Oct 5, 2022 - News

Tucson company plans to take tourists on leisurely space trips in 2024

Leather chairs surrounding windows in a pod.

A prototype of a World View "Space Lounge." Photo: Jessica Boehm/Axios

Starting in 2024, a Tucson company plans to send people to the edge of space to see some of the world's wonders from a new vantage point.

State of play: World View is designing a space capsule that will allow up to eight passengers to take a six- to eight-hour trip to Earth's stratosphere.

  • Passengers will spend two to four hours floating at 100,000 feet to take in the view.
  • Passengers will sit around massive windows and will be served a meal and drinks. Think first-class flying.
  • The company plans to build seven spaceports near scenic destinations, starting with the Grand Canyon and later expanding to places like the Great Barrier Reef, the Giza Pyramids and the Serengeti.

Yes, but: It'll cost you $50,000 a seat. That's significantly cheaper than the private rocket rides taken by Jeff Bezos and others who paid millions of dollars — but it's still out of reach to most Americans.

  • Tickets for World View went on sale one year ago, and 1,200 people have already made a deposit, marketing director Phil Wocken says.
A man holding a piece of plastic.
World View marketing director Phil Wocken shows a used balloon. It's as thick as a plastic sandwich bag. Photo: Jessica Boehm/Axios

How it works: Think hot air balloon. A 590-foot-long balloon, made out of plastic no thicker than a sandwich bag, will lift the vessel to the edge of space when filled with helium.

  • On the descent, pilots will deploy a giant parafoil (sort of like what paragliders use), that will allow them to steer to a designated landing zone.
  • It will take about two hours to ascend and 1½ hours to get back to Earth, both at a gentle elevator-like pace, Wocken said.

Safety first: Wocken says World View uses helium and not hydrogen, like some other up-and-coming space tourism companies, because it is nonflammable and nonexplosive.

  • The balloon will contain the same amount of pressure as the stratosphere, so if there is a tear or leak, it will not explode but rather slowly start descending.

Of note: This space flight is much different than the kind you've seen billionaires taking lately.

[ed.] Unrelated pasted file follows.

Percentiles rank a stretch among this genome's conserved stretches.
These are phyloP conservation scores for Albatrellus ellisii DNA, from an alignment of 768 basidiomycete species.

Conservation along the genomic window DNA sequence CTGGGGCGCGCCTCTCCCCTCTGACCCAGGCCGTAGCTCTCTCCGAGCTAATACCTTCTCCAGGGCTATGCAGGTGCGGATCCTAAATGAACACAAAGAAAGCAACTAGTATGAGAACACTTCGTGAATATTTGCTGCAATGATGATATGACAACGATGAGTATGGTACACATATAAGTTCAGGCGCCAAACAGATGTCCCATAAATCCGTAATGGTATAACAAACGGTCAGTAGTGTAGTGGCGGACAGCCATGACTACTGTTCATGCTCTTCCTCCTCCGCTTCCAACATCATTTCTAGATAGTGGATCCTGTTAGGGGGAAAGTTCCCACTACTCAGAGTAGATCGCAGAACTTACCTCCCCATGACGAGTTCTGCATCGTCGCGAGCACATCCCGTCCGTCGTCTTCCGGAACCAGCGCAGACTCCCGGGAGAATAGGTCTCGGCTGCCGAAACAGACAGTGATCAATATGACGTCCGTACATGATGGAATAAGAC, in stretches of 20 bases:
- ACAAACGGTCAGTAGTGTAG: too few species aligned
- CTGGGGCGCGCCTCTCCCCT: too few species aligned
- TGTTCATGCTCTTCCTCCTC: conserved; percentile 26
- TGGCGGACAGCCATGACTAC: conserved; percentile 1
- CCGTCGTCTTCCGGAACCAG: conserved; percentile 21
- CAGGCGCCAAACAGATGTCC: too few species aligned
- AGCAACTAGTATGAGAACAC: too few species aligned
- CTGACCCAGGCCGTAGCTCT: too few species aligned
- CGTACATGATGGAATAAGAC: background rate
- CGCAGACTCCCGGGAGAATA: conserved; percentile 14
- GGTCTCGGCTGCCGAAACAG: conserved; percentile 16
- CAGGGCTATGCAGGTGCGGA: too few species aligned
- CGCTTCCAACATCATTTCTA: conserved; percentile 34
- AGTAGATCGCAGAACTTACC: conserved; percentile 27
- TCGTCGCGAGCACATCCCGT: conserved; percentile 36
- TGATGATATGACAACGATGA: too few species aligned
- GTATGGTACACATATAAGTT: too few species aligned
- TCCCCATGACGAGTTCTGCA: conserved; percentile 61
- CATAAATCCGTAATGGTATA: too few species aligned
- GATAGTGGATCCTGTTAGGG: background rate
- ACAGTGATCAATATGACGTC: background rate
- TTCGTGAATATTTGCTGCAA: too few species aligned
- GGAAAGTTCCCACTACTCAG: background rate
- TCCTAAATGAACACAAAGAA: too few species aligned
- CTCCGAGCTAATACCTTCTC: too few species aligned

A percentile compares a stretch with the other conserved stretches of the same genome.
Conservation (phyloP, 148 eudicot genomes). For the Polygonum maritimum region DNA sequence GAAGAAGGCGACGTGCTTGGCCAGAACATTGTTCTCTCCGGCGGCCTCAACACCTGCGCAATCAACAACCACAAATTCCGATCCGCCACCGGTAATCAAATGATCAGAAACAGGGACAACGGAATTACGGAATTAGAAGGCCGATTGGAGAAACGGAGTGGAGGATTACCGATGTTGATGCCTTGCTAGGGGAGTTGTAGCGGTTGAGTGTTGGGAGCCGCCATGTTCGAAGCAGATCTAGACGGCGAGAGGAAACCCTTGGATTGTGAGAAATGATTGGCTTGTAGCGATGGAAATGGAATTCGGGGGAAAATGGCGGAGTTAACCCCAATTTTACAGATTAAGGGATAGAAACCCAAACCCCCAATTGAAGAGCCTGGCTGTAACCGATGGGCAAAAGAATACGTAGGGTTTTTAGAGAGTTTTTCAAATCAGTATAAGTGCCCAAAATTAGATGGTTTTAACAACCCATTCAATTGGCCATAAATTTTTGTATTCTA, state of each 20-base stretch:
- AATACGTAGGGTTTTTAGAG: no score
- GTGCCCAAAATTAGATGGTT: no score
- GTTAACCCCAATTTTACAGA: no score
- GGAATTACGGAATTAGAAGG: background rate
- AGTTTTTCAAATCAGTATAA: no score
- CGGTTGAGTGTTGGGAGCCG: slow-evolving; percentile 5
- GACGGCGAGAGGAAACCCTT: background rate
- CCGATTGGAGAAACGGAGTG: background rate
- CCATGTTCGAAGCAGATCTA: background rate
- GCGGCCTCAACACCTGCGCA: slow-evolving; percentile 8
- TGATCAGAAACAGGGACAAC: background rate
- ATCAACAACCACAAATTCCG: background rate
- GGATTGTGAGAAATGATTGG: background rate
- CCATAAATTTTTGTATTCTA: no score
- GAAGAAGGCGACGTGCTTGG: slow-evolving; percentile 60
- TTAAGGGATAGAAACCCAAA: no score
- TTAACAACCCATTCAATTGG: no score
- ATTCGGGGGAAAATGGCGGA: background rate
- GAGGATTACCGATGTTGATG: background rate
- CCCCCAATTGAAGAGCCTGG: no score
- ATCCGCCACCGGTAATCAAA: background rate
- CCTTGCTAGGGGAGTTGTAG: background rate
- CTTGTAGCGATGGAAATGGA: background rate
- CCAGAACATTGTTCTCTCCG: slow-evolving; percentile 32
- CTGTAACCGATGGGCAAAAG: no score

• Those used rockets to launch into the stratosphere at high speed and lasted only about 10 minutes.
  • CEO Ryan Hartman tells Axios Phoenix that World View's tours are more about the scenery and less about the adrenaline.

What he's saying: "We want that experience to be free of distractions like zero gravity. We want it to be very focused on the view and the experience of seeing the earth from that height," Hartman says.

  • Before launching, passengers will spend five days exploring the area around the spaceport so they can have a full appreciation for the piece of the Earth they're viewing before they see it from the edge of space, he says.

Flashback: World View started in Tucson in 2012 with a very specific mission: create a balloon lift system that would allow Google engineer Alan Eustace to break the world record for highest skydive.

  • After Eustace's successful 135,890-foot skydive in 2014, the company shifted toward providing unmanned stratospheric flights that allow for photo and video monitoring.
  • The U.S. government, utility companies and others contract with World View to send up cameras and other devices to monitor things such as power lines and methane gas leaks.
  • Wocken says World View's vessels can remain stationary for up to 45 days, unlike other aerial monitoring tools such as drones or satellites, which are constantly moving.

What's next: The company has already launched 115 unmanned crafts into the stratosphere from its first spaceport in Tucson and will continue these commercial launches, even as it expands into passenger space flights.

  • Test flights with people aboard will begin next year.
A circular launch pad with mountains in the background.
World View's Tucson spaceport, as seen from inside the company's headquarters. Photo: Jessica Boehm/Axios

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